I know there are districts doing amazing work on retention efforts, but we also know we are one of 13 states in country still using a single count day because it means districts are never paid for mobile students who come later in the year, nor are they rewarded for successfully keeping students enrolled throughout the year. I am committed to working with districts and school boards to find a better way to count our students and am looking forward to the report from the commission to inform this conversation.
Unfortunately, recent legislative sessions have also brought devastating budget cuts to our school districts, hampering some of the efforts of great teachers, administrators, and board members. Unfortunately, those cuts are likely to be necessary again as the state faces a $1.2 billion budget shortfall this year but I plan to do everything possible to avoid balancing the budget on the backs of children.
Confronting the budget crisis
This next round of budget crisis should finally force a conversation about what kind of Colorado we want to live in, and what resources we need to support that Colorado. I often said during the 191 debate that this is one part of a two part process: One is implementing the reforms the state needs to better use the resources we have, and two is getting the resources we need to adequately do the job in front of us.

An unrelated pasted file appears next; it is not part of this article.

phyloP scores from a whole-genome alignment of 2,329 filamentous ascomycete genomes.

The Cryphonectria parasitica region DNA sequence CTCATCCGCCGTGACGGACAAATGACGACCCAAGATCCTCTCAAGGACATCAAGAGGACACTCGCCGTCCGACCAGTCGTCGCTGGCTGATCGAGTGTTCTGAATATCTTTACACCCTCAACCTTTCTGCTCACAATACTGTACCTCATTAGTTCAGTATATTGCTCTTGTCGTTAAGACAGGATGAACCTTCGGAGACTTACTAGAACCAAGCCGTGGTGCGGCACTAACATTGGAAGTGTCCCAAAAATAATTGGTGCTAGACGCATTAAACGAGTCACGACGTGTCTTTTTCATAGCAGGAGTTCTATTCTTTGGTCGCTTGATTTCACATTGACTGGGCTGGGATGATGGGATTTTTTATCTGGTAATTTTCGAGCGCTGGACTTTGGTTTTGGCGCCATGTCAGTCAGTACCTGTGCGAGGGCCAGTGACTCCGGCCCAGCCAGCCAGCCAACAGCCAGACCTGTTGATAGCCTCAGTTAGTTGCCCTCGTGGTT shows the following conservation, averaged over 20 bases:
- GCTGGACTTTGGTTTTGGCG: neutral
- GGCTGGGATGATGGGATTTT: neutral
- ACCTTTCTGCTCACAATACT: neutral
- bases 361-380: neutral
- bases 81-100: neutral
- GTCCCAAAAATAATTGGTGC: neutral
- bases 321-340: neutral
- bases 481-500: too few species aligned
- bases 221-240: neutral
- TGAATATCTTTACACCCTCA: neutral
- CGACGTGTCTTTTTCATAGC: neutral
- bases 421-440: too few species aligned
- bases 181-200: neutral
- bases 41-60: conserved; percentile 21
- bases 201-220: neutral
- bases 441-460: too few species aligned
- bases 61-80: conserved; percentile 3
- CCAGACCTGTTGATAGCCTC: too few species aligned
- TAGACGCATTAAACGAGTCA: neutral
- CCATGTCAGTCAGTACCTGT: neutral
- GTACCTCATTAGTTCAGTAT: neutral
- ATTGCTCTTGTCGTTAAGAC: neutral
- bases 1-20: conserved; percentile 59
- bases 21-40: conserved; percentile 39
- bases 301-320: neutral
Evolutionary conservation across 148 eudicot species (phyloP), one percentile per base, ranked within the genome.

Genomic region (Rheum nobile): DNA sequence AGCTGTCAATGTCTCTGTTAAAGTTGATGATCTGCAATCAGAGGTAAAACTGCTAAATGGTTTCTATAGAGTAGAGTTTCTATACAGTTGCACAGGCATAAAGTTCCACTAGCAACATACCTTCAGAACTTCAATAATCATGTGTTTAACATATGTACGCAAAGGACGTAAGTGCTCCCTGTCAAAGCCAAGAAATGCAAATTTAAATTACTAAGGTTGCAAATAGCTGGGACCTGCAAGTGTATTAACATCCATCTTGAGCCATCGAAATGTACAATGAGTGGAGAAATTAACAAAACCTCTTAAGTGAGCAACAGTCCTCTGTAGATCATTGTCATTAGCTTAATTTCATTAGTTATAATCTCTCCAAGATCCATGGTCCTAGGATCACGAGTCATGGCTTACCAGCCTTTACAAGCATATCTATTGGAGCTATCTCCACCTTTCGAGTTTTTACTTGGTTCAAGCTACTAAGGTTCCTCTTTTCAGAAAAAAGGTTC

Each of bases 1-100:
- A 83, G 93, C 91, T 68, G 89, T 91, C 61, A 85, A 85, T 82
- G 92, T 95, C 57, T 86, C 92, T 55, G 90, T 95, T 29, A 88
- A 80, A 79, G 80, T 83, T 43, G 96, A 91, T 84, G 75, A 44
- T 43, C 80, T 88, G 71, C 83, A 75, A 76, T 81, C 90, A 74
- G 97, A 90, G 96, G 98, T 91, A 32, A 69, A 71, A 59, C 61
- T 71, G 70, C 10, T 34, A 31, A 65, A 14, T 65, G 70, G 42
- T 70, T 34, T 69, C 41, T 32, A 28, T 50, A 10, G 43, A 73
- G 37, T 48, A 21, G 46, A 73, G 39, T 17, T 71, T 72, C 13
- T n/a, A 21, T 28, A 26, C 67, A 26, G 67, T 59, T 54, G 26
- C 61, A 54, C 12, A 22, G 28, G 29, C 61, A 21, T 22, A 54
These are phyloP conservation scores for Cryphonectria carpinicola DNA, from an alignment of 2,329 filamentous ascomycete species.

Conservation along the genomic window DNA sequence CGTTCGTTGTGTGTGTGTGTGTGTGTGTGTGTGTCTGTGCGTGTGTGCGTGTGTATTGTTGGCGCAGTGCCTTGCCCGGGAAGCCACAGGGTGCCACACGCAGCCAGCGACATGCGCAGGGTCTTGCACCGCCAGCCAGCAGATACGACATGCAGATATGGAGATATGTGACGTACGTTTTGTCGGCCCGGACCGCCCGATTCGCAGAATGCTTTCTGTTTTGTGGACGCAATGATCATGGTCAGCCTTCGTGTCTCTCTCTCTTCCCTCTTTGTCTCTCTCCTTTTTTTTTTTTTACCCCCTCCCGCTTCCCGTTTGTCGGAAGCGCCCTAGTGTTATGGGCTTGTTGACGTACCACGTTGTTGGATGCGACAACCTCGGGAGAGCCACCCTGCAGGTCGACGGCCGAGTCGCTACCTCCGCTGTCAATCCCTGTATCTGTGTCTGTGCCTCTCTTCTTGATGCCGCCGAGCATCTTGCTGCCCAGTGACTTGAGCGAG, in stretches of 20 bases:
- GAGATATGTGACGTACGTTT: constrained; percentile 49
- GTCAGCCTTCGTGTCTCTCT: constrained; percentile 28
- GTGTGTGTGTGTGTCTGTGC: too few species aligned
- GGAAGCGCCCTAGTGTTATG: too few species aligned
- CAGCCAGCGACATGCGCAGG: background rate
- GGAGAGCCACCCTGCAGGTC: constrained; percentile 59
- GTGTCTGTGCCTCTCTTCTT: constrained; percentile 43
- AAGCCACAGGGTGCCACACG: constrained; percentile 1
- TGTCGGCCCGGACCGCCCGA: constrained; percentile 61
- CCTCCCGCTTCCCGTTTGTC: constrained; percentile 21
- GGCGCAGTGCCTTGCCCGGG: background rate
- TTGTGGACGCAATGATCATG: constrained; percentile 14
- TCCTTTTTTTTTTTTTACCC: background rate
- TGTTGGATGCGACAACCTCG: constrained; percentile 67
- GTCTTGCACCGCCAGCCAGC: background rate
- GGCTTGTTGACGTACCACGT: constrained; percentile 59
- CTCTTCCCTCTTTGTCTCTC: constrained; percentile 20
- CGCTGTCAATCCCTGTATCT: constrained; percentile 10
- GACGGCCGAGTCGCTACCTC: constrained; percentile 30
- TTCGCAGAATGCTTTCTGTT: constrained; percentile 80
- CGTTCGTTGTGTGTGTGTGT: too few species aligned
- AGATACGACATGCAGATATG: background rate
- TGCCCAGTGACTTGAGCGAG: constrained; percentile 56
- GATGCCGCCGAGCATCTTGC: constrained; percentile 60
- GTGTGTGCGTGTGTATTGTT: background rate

This means we need to find a way to increase revenues for K-12 and higher education and we must be preparing to make our case to the voters of Colorado to do this. I am looking forward to the report of the DU tax study group at the end of this month that will make recommendations for the road ahead.
Which leads us to what I believe will be the most important piece of education legislation this session and one that will unite everyone who believes in quality education for the children of Colorado. I am honored to partner with my new colleague Senator Angela Giron of Pueblo as we introduce the Colorado ASSET bill, which aims to provide in-state tuition to undocumented students who successfully complete Colorado high schools in good standing.
In-state tuition for undocumented students
As a high school principal in Mapleton, I watched as high school seniors—many of whom had never known any country but the United States—realized they could not afford their dreams of college because they didn’t have the opportunity to pay in-state tuition like all of their classmates. Even more depressing was watching as their brothers and sisters, knowing they faced the same fate, gave up on high school even earlier and joined gangs, used drugs, and squandered their brilliance because of the obstacles that we have erected.
This issue can bring in much needed resources to our cash-strapped institutions of higher education, reward those students who have done everything right in their quest for the American dream, and ensures that Colorado can continue to develop a top-flight workforce in future generations.
Standing in the MESA cafeteria and having to explain to students and parents why they couldn’t go to college like the rest of their classmates was one of the reasons I originally ran for this seat when Peter Groff, one of the great champions of this issue, left the Senate.
I believe this is one of the great civil rights issues of our time, and offers us a chance to ensure that every Colorado resident who works hard, plays by the rules and graduates from a Colorado high school has the chance to make a positive contribution to our state.